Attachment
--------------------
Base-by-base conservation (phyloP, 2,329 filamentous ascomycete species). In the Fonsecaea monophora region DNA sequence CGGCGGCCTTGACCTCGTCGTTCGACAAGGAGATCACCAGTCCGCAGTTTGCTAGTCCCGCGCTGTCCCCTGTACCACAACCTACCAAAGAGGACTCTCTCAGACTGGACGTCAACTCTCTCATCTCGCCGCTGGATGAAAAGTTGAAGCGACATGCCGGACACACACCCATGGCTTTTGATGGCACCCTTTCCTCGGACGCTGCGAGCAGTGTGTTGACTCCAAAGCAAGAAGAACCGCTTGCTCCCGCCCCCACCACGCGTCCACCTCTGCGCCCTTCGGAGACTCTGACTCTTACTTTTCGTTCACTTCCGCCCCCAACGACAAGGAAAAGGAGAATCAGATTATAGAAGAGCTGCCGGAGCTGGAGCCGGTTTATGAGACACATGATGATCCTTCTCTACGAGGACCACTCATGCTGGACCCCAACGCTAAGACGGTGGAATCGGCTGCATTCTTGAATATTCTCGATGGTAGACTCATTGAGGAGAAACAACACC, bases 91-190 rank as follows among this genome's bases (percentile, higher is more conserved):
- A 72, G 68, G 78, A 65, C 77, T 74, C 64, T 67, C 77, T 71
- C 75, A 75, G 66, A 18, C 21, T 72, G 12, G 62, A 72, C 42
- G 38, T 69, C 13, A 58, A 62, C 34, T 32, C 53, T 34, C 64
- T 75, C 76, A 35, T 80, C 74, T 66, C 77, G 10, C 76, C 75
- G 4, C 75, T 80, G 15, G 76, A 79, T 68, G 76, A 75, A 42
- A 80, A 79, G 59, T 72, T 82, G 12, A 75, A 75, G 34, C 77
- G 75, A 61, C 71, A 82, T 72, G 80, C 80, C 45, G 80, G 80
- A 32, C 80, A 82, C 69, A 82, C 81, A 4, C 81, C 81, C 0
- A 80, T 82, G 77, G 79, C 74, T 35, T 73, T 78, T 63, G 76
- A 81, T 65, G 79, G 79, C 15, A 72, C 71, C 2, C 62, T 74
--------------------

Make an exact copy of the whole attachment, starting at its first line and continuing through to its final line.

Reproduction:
Base-by-base conservation (phyloP, 2,329 filamentous ascomycete species). In the Fonsecaea monophora region DNA sequence CGGCGGCCTTGACCTCGTCGTTCGACAAGGAGATCACCAGTCCGCAGTTTGCTAGTCCCGCGCTGTCCCCTGTACCACAACCTACCAAAGAGGACTCTCTCAGACTGGACGTCAACTCTCTCATCTCGCCGCTGGATGAAAAGTTGAAGCGACATGCCGGACACACACCCATGGCTTTTGATGGCACCCTTTCCTCGGACGCTGCGAGCAGTGTGTTGACTCCAAAGCAAGAAGAACCGCTTGCTCCCGCCCCCACCACGCGTCCACCTCTGCGCCCTTCGGAGACTCTGACTCTTACTTTTCGTTCACTTCCGCCCCCAACGACAAGGAAAAGGAGAATCAGATTATAGAAGAGCTGCCGGAGCTGGAGCCGGTTTATGAGACACATGATGATCCTTCTCTACGAGGACCACTCATGCTGGACCCCAACGCTAAGACGGTGGAATCGGCTGCATTCTTGAATATTCTCGATGGTAGACTCATTGAGGAGAAACAACACC, bases 91-190 rank as follows among this genome's bases (percentile, higher is more conserved):
- A 72, G 68, G 78, A 65, C 77, T 74, C 64, T 67, C 77, T 71
- C 75, A 75, G 66, A 18, C 21, T 72, G 12, G 62, A 72, C 42
- G 38, T 69, C 13, A 58, A 62, C 34, T 32, C 53, T 34, C 64
- T 75, C 76, A 35, T 80, C 74, T 66, C 77, G 10, C 76, C 75
- G 4, C 75, T 80, G 15, G 76, A 79, T 68, G 76, A 75, A 42
- A 80, A 79, G 59, T 72, T 82, G 12, A 75, A 75, G 34, C 77
- G 75, A 61, C 71, A 82, T 72, G 80, C 80, C 45, G 80, G 80
- A 32, C 80, A 82, C 69, A 82, C 81, A 4, C 81, C 81, C 0
- A 80, T 82, G 77, G 79, C 74, T 35, T 73, T 78, T 63, G 76
- A 81, T 65, G 79, G 79, C 15, A 72, C 71, C 2, C 62, T 74